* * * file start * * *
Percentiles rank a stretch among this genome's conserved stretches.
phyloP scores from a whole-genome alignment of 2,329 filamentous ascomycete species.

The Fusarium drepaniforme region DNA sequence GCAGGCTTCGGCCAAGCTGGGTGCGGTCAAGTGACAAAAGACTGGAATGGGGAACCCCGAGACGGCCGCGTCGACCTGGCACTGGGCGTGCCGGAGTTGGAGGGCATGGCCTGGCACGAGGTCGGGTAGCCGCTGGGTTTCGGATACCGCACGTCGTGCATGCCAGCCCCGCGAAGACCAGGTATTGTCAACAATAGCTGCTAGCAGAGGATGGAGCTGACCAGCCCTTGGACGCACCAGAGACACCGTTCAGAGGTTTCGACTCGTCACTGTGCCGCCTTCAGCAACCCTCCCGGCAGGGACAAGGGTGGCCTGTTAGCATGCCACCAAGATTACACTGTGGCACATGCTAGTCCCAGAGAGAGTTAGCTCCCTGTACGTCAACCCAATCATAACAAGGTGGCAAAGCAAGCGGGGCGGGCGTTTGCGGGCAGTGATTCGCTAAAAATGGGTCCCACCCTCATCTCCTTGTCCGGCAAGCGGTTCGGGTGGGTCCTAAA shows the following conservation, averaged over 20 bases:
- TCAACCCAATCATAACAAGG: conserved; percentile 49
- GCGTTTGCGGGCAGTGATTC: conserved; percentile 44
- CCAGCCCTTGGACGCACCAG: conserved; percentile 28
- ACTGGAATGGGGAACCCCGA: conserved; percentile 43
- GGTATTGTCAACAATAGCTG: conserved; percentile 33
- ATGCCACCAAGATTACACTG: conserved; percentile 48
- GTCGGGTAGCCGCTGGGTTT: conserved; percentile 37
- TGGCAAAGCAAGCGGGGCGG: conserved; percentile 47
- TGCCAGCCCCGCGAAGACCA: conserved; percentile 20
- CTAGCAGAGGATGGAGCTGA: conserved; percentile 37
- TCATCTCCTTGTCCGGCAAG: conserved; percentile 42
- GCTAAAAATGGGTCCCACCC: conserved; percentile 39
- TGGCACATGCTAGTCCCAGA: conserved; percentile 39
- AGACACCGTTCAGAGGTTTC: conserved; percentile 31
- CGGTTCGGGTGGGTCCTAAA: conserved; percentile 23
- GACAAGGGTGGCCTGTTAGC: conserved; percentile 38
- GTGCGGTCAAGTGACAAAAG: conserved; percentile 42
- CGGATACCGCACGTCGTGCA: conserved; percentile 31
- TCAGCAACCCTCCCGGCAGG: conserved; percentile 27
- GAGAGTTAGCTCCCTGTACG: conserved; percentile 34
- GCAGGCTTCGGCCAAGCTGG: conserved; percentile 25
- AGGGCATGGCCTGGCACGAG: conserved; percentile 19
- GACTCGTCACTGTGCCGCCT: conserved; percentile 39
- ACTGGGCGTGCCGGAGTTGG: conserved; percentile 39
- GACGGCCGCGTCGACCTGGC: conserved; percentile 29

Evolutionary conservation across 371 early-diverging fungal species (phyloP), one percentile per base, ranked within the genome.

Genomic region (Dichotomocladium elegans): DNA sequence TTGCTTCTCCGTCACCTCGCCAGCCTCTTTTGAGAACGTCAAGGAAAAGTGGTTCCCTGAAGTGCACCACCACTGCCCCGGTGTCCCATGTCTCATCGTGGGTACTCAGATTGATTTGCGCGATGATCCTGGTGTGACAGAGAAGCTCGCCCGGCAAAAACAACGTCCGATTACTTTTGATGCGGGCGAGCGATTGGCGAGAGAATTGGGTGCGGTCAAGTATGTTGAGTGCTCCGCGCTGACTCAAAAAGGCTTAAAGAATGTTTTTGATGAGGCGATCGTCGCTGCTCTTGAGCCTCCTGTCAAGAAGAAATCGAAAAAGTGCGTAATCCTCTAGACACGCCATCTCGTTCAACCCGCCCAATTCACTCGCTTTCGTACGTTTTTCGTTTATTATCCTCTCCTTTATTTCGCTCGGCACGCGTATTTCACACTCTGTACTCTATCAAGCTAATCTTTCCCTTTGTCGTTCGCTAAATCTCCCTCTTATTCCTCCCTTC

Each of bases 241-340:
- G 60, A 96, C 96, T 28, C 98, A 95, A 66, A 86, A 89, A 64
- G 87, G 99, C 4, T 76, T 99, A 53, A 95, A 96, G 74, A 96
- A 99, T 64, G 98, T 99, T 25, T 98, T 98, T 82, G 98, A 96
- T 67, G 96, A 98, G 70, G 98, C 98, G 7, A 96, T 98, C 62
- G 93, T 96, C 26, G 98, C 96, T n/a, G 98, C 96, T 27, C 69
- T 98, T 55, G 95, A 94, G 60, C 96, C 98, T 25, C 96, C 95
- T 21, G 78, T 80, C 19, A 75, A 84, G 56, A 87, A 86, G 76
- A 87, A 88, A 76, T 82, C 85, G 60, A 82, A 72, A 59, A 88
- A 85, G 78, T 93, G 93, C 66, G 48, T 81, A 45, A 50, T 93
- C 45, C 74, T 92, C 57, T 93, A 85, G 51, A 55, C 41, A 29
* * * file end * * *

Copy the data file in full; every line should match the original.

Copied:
Percentiles rank a stretch among this genome's conserved stretches.
phyloP scores from a whole-genome alignment of 2,329 filamentous ascomycete species.

The Fusarium drepaniforme region DNA sequence GCAGGCTTCGGCCAAGCTGGGTGCGGTCAAGTGACAAAAGACTGGAATGGGGAACCCCGAGACGGCCGCGTCGACCTGGCACTGGGCGTGCCGGAGTTGGAGGGCATGGCCTGGCACGAGGTCGGGTAGCCGCTGGGTTTCGGATACCGCACGTCGTGCATGCCAGCCCCGCGAAGACCAGGTATTGTCAACAATAGCTGCTAGCAGAGGATGGAGCTGACCAGCCCTTGGACGCACCAGAGACACCGTTCAGAGGTTTCGACTCGTCACTGTGCCGCCTTCAGCAACCCTCCCGGCAGGGACAAGGGTGGCCTGTTAGCATGCCACCAAGATTACACTGTGGCACATGCTAGTCCCAGAGAGAGTTAGCTCCCTGTACGTCAACCCAATCATAACAAGGTGGCAAAGCAAGCGGGGCGGGCGTTTGCGGGCAGTGATTCGCTAAAAATGGGTCCCACCCTCATCTCCTTGTCCGGCAAGCGGTTCGGGTGGGTCCTAAA shows the following conservation, averaged over 20 bases:
- TCAACCCAATCATAACAAGG: conserved; percentile 49
- GCGTTTGCGGGCAGTGATTC: conserved; percentile 44
- CCAGCCCTTGGACGCACCAG: conserved; percentile 28
- ACTGGAATGGGGAACCCCGA: conserved; percentile 43
- GGTATTGTCAACAATAGCTG: conserved; percentile 33
- ATGCCACCAAGATTACACTG: conserved; percentile 48
- GTCGGGTAGCCGCTGGGTTT: conserved; percentile 37
- TGGCAAAGCAAGCGGGGCGG: conserved; percentile 47
- TGCCAGCCCCGCGAAGACCA: conserved; percentile 20
- CTAGCAGAGGATGGAGCTGA: conserved; percentile 37
- TCATCTCCTTGTCCGGCAAG: conserved; percentile 42
- GCTAAAAATGGGTCCCACCC: conserved; percentile 39
- TGGCACATGCTAGTCCCAGA: conserved; percentile 39
- AGACACCGTTCAGAGGTTTC: conserved; percentile 31
- CGGTTCGGGTGGGTCCTAAA: conserved; percentile 23
- GACAAGGGTGGCCTGTTAGC: conserved; percentile 38
- GTGCGGTCAAGTGACAAAAG: conserved; percentile 42
- CGGATACCGCACGTCGTGCA: conserved; percentile 31
- TCAGCAACCCTCCCGGCAGG: conserved; percentile 27
- GAGAGTTAGCTCCCTGTACG: conserved; percentile 34
- GCAGGCTTCGGCCAAGCTGG: conserved; percentile 25
- AGGGCATGGCCTGGCACGAG: conserved; percentile 19
- GACTCGTCACTGTGCCGCCT: conserved; percentile 39
- ACTGGGCGTGCCGGAGTTGG: conserved; percentile 39
- GACGGCCGCGTCGACCTGGC: conserved; percentile 29

Evolutionary conservation across 371 early-diverging fungal species (phyloP), one percentile per base, ranked within the genome.

Genomic region (Dichotomocladium elegans): DNA sequence TTGCTTCTCCGTCACCTCGCCAGCCTCTTTTGAGAACGTCAAGGAAAAGTGGTTCCCTGAAGTGCACCACCACTGCCCCGGTGTCCCATGTCTCATCGTGGGTACTCAGATTGATTTGCGCGATGATCCTGGTGTGACAGAGAAGCTCGCCCGGCAAAAACAACGTCCGATTACTTTTGATGCGGGCGAGCGATTGGCGAGAGAATTGGGTGCGGTCAAGTATGTTGAGTGCTCCGCGCTGACTCAAAAAGGCTTAAAGAATGTTTTTGATGAGGCGATCGTCGCTGCTCTTGAGCCTCCTGTCAAGAAGAAATCGAAAAAGTGCGTAATCCTCTAGACACGCCATCTCGTTCAACCCGCCCAATTCACTCGCTTTCGTACGTTTTTCGTTTATTATCCTCTCCTTTATTTCGCTCGGCACGCGTATTTCACACTCTGTACTCTATCAAGCTAATCTTTCCCTTTGTCGTTCGCTAAATCTCCCTCTTATTCCTCCCTTC

Each of bases 241-340:
- G 60, A 96, C 96, T 28, C 98, A 95, A 66, A 86, A 89, A 64
- G 87, G 99, C 4, T 76, T 99, A 53, A 95, A 96, G 74, A 96
- A 99, T 64, G 98, T 99, T 25, T 98, T 98, T 82, G 98, A 96
- T 67, G 96, A 98, G 70, G 98, C 98, G 7, A 96, T 98, C 62
- G 93, T 96, C 26, G 98, C 96, T n/a, G 98, C 96, T 27, C 69
- T 98, T 55, G 95, A 94, G 60, C 96, C 98, T 25, C 96, C 95
- T 21, G 78, T 80, C 19, A 75, A 84, G 56, A 87, A 86, G 76
- A 87, A 88, A 76, T 82, C 85, G 60, A 82, A 72, A 59, A 88
- A 85, G 78, T 93, G 93, C 66, G 48, T 81, A 45, A 50, T 93
- C 45, C 74, T 92, C 57, T 93, A 85, G 51, A 55, C 41, A 29